Legislators meet secretly on Troopergate

Wesley LoyPetroleum News,Sean Cockerham | Tribune Media Services
State Sen. President Lyda Green, R-Wasilla, left, and other Alaska legislators look over an ethics report on Gov. Sarah Palin's abuse of power investigation as they meet behind closed doors in Anchorage, Alaska, Friday Oct. 10, 2008 to discuss the ethics report into Gov. Sarah Palin's firing of her state public safety commissioner. The Republican vice presidential nominee has been accused of firing the commissioner to settle a family dispute. An investigator's report was expected to be released later Friday.

A legislative panel convened this morning to receive a report on the Troopergate affair and after 25 minutes went into a closed session to question investigator Steve Branchflower.

Sen. Kim Elton, D-Juneau, chairman of the Legislative Council, gave no indication how long the secret session might last or when Branchflower's report might be made public.

But two lawmakers who've stepped out of the meeting briefly say it could be hours.

Senate President Lyda Green, a Wasilla Republican, and Rep. Peggy Wilson of Wrangell said the session is moving slowly.

How slow? Wilson was asked.

"Slooowwww," she said.

Each legislator, meeting at the Legislative Information Office in downtown Anchorage, had two big binders on the table in front of him or her - one green and a larger red one. They contain some 1,000 pages in all.

Before the meeting was closed to the public, Wilson said she hadn't had time to read the full report after picking up a copy Thursday night and she said she might be uncomfortable discussing it until she had.

"I spent hours on it yesterday and didn't have time to read it all," she said.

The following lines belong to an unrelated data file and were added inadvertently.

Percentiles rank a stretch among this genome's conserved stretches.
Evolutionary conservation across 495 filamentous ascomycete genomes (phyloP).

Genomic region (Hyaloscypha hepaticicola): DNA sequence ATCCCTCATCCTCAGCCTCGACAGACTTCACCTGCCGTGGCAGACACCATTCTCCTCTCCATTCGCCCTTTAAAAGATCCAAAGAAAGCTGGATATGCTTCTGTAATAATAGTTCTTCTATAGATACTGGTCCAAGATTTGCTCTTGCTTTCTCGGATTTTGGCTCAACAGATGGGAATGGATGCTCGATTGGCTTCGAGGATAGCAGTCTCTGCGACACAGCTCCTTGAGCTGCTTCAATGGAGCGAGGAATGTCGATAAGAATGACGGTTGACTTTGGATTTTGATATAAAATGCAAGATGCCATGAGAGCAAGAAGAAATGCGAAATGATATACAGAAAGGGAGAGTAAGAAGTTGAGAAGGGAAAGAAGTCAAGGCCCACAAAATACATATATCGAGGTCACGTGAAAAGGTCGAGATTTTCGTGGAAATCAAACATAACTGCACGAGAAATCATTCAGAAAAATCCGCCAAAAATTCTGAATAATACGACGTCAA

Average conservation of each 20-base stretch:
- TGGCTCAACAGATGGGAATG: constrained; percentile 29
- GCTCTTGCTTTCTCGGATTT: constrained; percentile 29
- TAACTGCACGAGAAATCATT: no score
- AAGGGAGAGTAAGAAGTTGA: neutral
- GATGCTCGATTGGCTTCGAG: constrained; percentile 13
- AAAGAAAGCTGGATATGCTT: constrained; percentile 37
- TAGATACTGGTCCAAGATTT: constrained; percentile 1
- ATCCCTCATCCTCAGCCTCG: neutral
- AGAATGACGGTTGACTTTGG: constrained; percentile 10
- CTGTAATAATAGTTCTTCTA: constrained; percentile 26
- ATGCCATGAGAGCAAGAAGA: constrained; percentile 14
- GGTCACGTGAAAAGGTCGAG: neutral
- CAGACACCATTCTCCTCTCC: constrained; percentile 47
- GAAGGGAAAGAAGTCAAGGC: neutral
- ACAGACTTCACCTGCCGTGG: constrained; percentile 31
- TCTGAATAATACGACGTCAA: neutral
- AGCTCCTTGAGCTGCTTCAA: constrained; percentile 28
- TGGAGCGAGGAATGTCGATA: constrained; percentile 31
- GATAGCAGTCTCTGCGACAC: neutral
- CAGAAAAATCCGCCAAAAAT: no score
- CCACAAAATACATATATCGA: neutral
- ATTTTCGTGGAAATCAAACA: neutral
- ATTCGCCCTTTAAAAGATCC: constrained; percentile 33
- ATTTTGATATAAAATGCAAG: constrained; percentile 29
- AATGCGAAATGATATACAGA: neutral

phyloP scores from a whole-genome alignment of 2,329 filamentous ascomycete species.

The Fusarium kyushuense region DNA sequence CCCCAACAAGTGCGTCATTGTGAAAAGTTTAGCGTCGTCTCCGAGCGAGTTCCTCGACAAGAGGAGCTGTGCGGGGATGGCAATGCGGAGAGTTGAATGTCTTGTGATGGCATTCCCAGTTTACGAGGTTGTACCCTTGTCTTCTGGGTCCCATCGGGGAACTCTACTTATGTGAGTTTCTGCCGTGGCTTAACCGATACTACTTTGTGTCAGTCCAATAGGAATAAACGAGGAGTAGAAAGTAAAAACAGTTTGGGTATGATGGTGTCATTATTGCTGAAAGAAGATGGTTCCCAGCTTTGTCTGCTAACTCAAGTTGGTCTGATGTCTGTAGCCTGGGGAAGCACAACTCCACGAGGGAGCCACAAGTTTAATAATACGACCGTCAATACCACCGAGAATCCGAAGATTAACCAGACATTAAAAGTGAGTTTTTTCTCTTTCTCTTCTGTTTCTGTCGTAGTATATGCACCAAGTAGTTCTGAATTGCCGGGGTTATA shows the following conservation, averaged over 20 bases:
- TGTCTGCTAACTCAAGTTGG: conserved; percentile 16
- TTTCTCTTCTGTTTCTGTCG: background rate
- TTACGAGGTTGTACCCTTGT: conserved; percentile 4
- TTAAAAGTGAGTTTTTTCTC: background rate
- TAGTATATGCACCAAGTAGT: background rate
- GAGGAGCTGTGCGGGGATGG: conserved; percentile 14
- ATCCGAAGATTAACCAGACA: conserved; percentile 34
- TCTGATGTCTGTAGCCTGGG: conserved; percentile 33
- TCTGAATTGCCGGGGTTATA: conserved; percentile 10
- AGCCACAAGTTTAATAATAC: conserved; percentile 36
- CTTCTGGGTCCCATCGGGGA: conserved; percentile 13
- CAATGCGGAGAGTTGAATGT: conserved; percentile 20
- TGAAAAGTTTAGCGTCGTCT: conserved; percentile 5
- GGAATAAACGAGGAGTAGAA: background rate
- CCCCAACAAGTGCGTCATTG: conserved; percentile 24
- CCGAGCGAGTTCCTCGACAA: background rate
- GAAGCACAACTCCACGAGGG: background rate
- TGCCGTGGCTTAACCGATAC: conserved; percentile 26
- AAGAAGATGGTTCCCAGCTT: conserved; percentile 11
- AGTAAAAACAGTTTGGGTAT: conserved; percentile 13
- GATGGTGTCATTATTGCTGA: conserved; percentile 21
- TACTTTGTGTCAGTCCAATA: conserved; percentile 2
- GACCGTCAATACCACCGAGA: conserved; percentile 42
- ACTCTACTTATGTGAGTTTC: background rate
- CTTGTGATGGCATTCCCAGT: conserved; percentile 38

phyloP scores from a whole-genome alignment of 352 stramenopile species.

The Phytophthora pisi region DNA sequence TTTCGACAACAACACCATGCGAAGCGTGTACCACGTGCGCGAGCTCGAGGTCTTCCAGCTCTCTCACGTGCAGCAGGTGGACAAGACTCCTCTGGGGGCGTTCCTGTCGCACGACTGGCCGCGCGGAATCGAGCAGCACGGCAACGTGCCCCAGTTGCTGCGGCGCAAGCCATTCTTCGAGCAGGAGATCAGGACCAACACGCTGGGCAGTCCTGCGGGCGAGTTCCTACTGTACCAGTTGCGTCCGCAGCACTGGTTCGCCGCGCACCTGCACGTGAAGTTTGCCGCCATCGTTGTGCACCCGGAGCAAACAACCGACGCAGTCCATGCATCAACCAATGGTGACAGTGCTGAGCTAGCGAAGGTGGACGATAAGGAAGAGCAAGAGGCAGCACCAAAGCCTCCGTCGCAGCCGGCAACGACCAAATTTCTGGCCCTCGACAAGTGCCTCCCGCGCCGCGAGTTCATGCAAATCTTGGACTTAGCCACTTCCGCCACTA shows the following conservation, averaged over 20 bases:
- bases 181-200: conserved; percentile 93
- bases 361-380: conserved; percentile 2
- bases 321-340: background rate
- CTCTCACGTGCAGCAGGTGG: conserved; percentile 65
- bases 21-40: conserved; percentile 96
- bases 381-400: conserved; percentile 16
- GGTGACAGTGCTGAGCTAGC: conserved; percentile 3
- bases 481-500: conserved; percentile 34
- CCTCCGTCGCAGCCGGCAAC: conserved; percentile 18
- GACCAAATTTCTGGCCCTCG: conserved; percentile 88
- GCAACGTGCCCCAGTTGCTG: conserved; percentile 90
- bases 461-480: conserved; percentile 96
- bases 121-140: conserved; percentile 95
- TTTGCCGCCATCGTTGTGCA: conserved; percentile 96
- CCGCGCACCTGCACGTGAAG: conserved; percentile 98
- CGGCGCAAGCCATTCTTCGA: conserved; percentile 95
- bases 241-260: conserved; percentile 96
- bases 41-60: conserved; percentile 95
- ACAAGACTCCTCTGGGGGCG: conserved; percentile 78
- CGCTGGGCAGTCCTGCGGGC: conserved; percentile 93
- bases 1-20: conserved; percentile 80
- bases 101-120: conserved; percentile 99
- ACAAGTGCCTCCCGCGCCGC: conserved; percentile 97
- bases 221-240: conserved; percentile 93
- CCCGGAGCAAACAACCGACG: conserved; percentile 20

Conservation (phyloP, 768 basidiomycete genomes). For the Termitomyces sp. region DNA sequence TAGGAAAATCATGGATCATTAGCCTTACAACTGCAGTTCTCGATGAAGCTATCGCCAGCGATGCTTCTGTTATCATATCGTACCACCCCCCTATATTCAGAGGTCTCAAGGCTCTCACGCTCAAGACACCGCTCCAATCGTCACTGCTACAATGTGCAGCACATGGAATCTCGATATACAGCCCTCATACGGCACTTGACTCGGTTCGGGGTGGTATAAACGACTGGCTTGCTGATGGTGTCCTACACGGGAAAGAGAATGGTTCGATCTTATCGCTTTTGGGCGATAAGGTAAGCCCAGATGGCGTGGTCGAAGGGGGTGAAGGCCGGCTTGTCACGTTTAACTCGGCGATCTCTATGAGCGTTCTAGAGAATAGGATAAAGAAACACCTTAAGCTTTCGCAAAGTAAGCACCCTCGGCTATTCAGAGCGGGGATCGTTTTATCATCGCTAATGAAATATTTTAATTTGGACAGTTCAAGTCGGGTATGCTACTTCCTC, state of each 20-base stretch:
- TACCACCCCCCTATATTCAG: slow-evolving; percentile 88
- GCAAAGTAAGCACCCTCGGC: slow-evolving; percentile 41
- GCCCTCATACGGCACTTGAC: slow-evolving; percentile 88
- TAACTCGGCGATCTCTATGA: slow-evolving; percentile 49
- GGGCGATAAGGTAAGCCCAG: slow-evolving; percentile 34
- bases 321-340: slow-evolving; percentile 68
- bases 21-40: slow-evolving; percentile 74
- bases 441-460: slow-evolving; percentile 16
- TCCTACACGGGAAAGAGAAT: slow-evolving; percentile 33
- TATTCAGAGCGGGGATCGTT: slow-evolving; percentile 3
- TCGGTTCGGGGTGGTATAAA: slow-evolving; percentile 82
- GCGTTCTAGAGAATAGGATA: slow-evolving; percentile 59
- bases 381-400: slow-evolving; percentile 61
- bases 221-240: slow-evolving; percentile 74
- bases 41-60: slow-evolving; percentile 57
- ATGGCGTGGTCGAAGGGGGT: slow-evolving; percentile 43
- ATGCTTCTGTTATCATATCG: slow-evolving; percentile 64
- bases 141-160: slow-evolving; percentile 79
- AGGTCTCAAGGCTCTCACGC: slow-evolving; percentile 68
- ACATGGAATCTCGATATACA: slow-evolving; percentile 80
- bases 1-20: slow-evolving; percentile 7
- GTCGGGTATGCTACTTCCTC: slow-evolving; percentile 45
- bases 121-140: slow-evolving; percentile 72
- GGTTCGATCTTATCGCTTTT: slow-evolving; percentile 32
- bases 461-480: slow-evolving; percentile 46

Elton agreed with Wilson, telling her he could have spent four days on the report himself. But Elton added that he was able in just a few hours to get the gist of Branchflower's findings and recommendations.

Legislators, journalists and others were greeted at the elevator outside the meeting room by a group of McCain-Palin campaign volunteers who were dressed as clowns and who said, "Welcome to the kangaroo court."

One of them tried to give state Sen. Bill Wielechowski, D-Anchorage, a balloon twisted in the shape of a kangaroo. He declined it. Wielechowski is a member of the Judiciary Committee that subpoenaed some state officials, but he's not a member of the Legislative Council.

During the closed legislative hearing, a group of about 50 supporters of Gov. Sarah Palin stood on the sidewalk outside the legislative building. They waved signs that said "Palin Power," "Sarah's Right" and "Not Guilty," and they chanted "Go, Sarah, Go" and "Who's the best mom in the world - Sarah."

The Legislative Council hired Branchflower in early August to investigate whether Palin or members of her administration abused their powers in pushing for the firing of a state trooper, Mike Wooten, who once was married to Palin's sister, or whether their efforts resulted in the governor's dismissal of her public safety commissioner, Walt Monegan, in July.

There's intense nationwide interest in the investigator's findings and whether they will affect Palin's candidacy as the Republican nominee for vice president.

Find Wesley Loy online at adn.com/contact/wloy or call 257-4590. Find Sean Cockerham at adn.com/contact/scockerham or call 257-4344.

PDF: Transcript of interview with Sarah Palin and state troopers
PDF: Transcript of interview with Palin and state troopers
PDF: Motion from Palin's lawyers for no probable cause
Anchorage Daily News